Promoting the Use of Native Plant Species in the Home Landscape

Resources & Links

Why Going Native Is Good For Nature And You!

Use Michigan Native Plants To:

  • Support entire communities of life by providing food and shelter for birds, butterflies, beneficial insects, and all wildlife. A native plant is a bird feeder you don’t have to fill.
  • Preserve the natural diversity in the landscape.
  • Create wildlife corridors by connecting one native planting to the next.
  • Thrive in local soil types and weather conditions.
  • Reduce runoff and erosion by efficiently soaking up rain water with their deep roots.
  • Minimize or eliminate the need for irrigation after establishment.
  • Provide natural mosquito repellent. Dragonflies and other invertebrate predators will flock to your yard in search of a meal.
  • Offer natural resistance to many diseases and pests.
  • Provide a dynamic show year-round due to the variety of their flowers, shapes, colors, and textures.
  • Reduce the size of your lawn. Stop mowing and relax.

What Are Michigan Native Plants?

Herbarium University of Michigan
This is a searchable and browsable site about basic information on all vascular plants known to occur outside of cultivation in Michigan.
http://michiganflora.net/home.aspx

Michigan Natural Features Inventory
There is a wealth of plant inventory information and data at this web site!
http://mnfi.anr.msu.edu/
Vegetation circa 1800 map: http://mnfi.anr.msu.edu/data/veg1800.cfm
Michigan’s Natural Plant Communities: http://mnfi.anr.msu.edu/communities/index.cfm

Books On Native Plants

Landscaping with Native Plants of Michigan, By: Lynn M. Steiner
Great book with list of plants for different planting conditions.

Bringing Nature Home – How Native Plants Sustain Wildlife in Our Gardens, By: Douglas W. Tallamy
Professor Tallamy’s book is changing how native plants are viewed. A must read!

Michigan Forest Communities, By: Donald I. Dickmann
Detail description of different forest communities in Michigan.

Where To Purchase Michigan Native Plants

Misty Ridge
Jody and Paul Zemsta
6171 N. 11 Mile Road Mesick, MI 49668
ph: (231) 885-2290
Facebook: @Misty Ridge Greenhouse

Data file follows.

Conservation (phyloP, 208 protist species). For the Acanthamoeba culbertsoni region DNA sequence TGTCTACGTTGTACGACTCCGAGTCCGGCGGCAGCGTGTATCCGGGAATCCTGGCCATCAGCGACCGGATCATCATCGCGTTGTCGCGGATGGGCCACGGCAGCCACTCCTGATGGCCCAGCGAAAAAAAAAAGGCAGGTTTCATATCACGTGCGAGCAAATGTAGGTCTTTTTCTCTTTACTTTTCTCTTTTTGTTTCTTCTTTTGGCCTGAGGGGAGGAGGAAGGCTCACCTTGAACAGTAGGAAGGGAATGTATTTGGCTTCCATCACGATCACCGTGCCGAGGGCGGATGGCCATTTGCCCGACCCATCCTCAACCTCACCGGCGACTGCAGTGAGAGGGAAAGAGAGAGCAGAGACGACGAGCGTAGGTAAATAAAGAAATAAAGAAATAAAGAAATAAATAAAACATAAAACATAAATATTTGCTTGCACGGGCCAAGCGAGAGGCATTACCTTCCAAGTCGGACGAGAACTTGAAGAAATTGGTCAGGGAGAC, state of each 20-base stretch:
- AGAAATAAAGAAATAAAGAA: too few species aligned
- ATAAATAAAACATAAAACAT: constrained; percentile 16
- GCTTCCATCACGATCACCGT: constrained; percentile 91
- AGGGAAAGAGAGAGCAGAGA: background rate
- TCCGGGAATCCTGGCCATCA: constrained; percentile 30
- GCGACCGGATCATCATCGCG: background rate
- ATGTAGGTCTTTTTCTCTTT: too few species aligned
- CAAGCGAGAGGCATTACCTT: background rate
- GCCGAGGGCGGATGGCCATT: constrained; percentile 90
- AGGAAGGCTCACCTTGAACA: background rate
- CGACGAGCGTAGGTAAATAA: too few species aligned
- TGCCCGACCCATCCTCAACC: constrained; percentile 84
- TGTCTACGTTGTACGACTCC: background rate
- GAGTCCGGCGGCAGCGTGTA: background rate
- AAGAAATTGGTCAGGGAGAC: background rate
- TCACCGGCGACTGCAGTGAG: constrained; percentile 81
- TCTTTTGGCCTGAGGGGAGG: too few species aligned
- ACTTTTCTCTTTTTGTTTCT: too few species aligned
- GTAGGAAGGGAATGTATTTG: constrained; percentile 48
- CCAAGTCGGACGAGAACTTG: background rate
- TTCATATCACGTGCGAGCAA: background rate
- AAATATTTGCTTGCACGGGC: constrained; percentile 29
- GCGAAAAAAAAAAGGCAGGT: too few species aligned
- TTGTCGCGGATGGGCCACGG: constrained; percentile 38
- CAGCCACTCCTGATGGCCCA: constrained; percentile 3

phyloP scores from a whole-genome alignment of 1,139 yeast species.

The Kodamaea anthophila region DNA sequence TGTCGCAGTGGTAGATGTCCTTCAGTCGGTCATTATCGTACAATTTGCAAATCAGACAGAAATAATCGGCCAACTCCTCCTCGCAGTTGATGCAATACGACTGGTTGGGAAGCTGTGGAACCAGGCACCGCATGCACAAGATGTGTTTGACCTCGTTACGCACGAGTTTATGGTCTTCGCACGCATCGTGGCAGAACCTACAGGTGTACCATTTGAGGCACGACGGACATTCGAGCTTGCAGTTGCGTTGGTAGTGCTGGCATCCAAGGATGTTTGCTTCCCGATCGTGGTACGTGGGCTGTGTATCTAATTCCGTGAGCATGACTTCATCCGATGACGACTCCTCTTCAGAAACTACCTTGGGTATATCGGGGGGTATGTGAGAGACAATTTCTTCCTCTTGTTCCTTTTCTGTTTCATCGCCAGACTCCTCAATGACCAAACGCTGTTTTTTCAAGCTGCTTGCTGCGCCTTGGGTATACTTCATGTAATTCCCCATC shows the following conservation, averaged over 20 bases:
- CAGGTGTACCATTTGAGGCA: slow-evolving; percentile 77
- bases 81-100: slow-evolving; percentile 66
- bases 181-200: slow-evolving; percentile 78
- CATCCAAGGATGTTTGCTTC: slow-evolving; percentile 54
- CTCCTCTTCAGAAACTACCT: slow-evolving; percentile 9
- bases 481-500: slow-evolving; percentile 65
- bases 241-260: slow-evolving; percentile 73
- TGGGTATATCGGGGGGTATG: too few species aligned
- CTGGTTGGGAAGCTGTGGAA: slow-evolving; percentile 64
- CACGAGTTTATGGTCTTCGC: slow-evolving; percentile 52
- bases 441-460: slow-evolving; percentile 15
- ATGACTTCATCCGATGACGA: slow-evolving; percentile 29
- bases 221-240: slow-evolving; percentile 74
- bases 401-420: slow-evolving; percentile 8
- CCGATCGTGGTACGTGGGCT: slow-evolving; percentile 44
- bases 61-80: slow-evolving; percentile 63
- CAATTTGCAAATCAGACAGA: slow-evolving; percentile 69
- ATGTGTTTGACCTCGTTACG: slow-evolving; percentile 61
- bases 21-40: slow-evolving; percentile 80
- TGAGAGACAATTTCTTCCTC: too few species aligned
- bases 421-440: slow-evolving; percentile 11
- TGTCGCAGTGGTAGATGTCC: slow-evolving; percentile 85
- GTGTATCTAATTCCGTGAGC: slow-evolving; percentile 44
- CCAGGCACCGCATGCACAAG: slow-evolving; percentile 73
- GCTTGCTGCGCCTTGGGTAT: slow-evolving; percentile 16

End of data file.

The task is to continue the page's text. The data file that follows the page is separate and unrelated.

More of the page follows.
Four Season Nursery
Brian Zimmerman
7557 E. Harry’s Road Traverse City, MI 49684
ph: (231) 932-7400
www.fourseasonnursery.biz

Greystone Gardens
Tom Brodhagen
9875 Manning Road Honor, MI 49640
Just south of Empire (231) 326-5855
Facebook: Greystone Gardens

The Native Plant Nursery
Greg Vaclavek
P.O. Box 7841 Ann Arbor, MI 48107
ph: (734) 677-3260
www.nativeplant.com

Wildtype
Bill Schneider
900 N. Every Rd. Mason, MI 48854
ph: (517) 244-1140
www.wildtypeplants.com

Designs By Nature
Vern Stephens
9874 Chadwick Laingsburg, MI 48848
ph: (517) 651-6502

Prairie Moon Nursery
32115 Prairie Lane Winona, MN 55987
ph: (866) 417-8156 or (507) 452-1362
www.prairiemoon.com

Prairie Nursery, Inc.
P.O. Box 306 Westfield, WI 53964
ph: 800-476-9453
www.prairienursery.com

Michigan Native Plant Producers Association:
For a full list of native plant growers see: www.mnppa.org/

Web Sites

Plant It Wild (www.plantitwild.net/)
Michigan Wildflower Association (www.wildflowersmich.org/)
Benzie Conservation District (www.benziecd.org/)
Northwest Michigan Invasive Species Network (ISN) & Go Beyond Beauty (www.habitatmatters.org/)
Grand Traverse Conservation District (www.natureiscalling.org/)
Manistee Conservation District (www.manisteecd2.org/)
Tip of the Mitt Watershed Council (www.watershedcouncil.org/)
Saving Birds Thru Habitat (www.savingbirds.org/)
Rain Gardens of West Michigan (www.raingardens.org)
USDA Plants Data Base (www.plants.usda.gov/java/)
Wisconsin Vascular Plants (www.botany.wisc.edu/wisflora/)
Michigan Natural Shoreline Partnership (www.mishorelinepartnership.org/)
Pollinator Partnership (www.pollinator.org/)
Pollinators by Heather Holm (www.pollinatorsnativeplants.com/)
Xerces Society (www.xerces.org/)
Archangel Ancient Tree Archive (www.ancienttreearchive.org)

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